US v. Harris

Filing 920070321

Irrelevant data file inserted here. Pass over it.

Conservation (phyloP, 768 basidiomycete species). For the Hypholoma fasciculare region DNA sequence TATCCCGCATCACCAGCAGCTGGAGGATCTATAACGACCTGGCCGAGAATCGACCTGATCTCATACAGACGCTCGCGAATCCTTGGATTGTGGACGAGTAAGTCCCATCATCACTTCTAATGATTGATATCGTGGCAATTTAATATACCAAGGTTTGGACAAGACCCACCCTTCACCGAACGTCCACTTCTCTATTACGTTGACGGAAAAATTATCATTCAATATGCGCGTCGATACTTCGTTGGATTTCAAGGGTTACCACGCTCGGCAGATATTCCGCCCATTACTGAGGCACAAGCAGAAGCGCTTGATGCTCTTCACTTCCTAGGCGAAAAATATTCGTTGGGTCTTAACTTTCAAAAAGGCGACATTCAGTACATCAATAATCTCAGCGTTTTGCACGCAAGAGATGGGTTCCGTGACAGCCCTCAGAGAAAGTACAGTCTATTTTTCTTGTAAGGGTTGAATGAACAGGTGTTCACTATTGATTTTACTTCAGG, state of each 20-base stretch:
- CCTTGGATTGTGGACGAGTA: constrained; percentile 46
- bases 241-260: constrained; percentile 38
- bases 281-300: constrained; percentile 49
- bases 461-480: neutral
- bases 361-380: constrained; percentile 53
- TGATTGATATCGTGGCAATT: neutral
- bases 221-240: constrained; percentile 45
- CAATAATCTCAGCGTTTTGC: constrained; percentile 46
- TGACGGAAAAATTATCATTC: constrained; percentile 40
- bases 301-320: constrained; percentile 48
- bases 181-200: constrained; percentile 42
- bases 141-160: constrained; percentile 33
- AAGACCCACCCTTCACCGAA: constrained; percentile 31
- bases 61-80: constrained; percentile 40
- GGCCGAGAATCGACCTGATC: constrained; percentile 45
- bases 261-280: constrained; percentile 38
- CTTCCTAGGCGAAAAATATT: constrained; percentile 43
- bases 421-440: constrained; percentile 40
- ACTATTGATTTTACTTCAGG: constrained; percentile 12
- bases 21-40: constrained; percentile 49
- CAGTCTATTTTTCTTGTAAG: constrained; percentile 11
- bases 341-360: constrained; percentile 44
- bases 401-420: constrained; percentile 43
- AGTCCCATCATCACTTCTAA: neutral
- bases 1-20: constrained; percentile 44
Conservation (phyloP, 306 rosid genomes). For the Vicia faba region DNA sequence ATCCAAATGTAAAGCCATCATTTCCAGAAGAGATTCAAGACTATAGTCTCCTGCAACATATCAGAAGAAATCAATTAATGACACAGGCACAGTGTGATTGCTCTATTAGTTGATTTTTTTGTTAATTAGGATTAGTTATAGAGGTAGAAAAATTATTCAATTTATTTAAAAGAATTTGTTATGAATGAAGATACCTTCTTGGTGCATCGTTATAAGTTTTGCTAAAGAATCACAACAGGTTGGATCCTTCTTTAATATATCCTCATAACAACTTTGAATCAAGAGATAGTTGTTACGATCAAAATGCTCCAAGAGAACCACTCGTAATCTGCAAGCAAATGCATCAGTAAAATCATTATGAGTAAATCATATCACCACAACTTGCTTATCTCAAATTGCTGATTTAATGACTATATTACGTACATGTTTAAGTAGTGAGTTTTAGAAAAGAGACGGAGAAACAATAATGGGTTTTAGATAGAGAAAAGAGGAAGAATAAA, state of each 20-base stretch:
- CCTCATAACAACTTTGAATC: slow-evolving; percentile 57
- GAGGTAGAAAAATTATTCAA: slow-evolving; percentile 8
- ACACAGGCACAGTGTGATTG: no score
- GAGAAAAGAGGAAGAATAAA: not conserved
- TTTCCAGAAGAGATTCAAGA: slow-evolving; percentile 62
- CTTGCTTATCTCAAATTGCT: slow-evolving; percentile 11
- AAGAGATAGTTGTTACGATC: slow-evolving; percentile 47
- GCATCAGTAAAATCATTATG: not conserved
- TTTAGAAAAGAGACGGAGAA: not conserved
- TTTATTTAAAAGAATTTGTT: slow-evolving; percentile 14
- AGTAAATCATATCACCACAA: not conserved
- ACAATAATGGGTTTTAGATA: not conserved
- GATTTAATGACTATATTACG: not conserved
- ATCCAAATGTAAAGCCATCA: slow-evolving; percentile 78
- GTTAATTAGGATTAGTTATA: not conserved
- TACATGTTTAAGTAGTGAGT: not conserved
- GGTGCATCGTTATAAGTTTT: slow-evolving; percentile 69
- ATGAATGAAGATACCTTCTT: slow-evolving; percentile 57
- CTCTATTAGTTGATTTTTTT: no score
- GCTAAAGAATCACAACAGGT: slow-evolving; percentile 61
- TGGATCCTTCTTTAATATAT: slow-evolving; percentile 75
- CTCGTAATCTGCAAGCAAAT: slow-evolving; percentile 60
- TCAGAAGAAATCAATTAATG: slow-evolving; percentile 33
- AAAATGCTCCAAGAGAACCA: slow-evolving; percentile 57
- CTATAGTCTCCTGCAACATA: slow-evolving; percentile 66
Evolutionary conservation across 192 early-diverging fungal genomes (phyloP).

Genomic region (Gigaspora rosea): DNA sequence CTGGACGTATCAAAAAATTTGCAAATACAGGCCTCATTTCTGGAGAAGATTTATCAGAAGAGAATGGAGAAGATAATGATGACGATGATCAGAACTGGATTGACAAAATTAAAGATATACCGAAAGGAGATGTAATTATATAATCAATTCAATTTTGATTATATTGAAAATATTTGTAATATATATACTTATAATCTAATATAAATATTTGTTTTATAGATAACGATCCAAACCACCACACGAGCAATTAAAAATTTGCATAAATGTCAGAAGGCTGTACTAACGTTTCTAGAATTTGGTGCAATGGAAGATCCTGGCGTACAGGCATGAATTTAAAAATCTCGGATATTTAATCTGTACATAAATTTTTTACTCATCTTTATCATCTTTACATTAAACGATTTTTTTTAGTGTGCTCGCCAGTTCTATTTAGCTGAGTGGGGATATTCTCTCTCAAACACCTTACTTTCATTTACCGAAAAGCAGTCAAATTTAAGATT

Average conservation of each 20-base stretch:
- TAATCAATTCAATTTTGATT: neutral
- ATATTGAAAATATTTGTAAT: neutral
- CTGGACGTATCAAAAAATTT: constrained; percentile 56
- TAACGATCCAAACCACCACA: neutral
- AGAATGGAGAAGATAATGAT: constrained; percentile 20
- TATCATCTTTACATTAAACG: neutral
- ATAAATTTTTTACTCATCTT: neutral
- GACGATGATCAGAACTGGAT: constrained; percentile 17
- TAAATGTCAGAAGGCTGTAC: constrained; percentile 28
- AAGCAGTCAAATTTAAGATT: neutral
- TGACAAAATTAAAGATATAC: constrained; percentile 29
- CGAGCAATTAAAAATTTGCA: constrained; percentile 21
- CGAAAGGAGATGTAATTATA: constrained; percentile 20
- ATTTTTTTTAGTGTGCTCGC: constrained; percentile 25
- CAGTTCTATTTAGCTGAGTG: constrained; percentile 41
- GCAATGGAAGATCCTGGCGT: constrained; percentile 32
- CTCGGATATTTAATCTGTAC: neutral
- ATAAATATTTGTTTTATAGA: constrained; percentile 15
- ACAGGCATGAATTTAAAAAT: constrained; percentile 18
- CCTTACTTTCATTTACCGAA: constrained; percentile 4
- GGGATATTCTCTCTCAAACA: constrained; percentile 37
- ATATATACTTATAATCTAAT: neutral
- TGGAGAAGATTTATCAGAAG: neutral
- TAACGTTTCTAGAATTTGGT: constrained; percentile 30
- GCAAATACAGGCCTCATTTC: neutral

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UNPUBLISHED UNITED STATES COURT OF APPEALS FOR THE FOURTH CIRCUIT No. 06-4659 UNITED STATES OF AMERICA, Plaintiff - Appellee, versus JAMEL RASHEED HARRIS, Defendant - Appellant. Appeal from the United States District Court for the Western District of Virginia, at Danville. Jackson L. Kiser, Senior District Judge. (4:04-cr-00009-jlk) Submitted: February 28, 2007 Decided: March 21, 2007 Before MICHAEL and SHEDD, Circuit Judges, and HAMILTON, Senior Circuit Court. Affirmed by unpublished per curiam opinion. I. D. Walton Caudill, Roanoke, Virginia, for Appellant. John L. Brownlee, United States Attorney, Edward A. Lustig, Assistant United States Attorney, Roanoke, Virginia, for Appellee. Unpublished opinions are not binding precedent in this circuit. PER CURIAM: Jamel Rasheed Harris was found guilty of aiding and abetting (1) the possession with intent to distribute more than five grams of cocaine base (crack) (Count 1) and (2) the possession of a firearm during a drug trafficking offense (Count 2). On appeal, he argues that the evidence was insufficient to support his convictions for aiding and abetting, and that the district court erred by allowing a police officer to testify as an expert in drugs and drug distribution. For the reasons that follow, we affirm. Harris alleges that there was insufficient evidence that he aided and abetted the distribution of crack or possessed the firearm in relationship to drug trafficking. Thus, he argues, the district court should have granted his motions for acquittal. This court reviews the denial of a motion for acquittal de novo. See United States v. Alerre, 430 F.3d 681, 693 (4th Cir. 2005), cert. denied, 126 S. Ct. 1925 (2006) (stating standard). Viewing the evidence as required, we find there was substantial evidence to support Harris' convictions of aiding and abetting. United States, 315 U.S. 60, 80 (1942). Second, we find no abuse of discretion in the district court's decision to allow the police officer to testify as an expert in drugs and drug trafficking. See Kumho Tire Co. v. Glasser v. Carmichael, 526 U.S. 137, 152 (1999) (stating review standard for expert testimony); United States v. Gastiaburo, 16 F.3d 582, 589 - 2 - (4th Cir. 1994) (noting we have "repeatedly upheld the admission of law enforcement officers' expert opinion testimony in drug trafficking cases"). Accordingly, we affirm Harris' convictions. We dispense with oral argument because the facts and legal contentions are adequately presented in the materials before the court and argument would not aid the decisional process. AFFIRMED - 3 -

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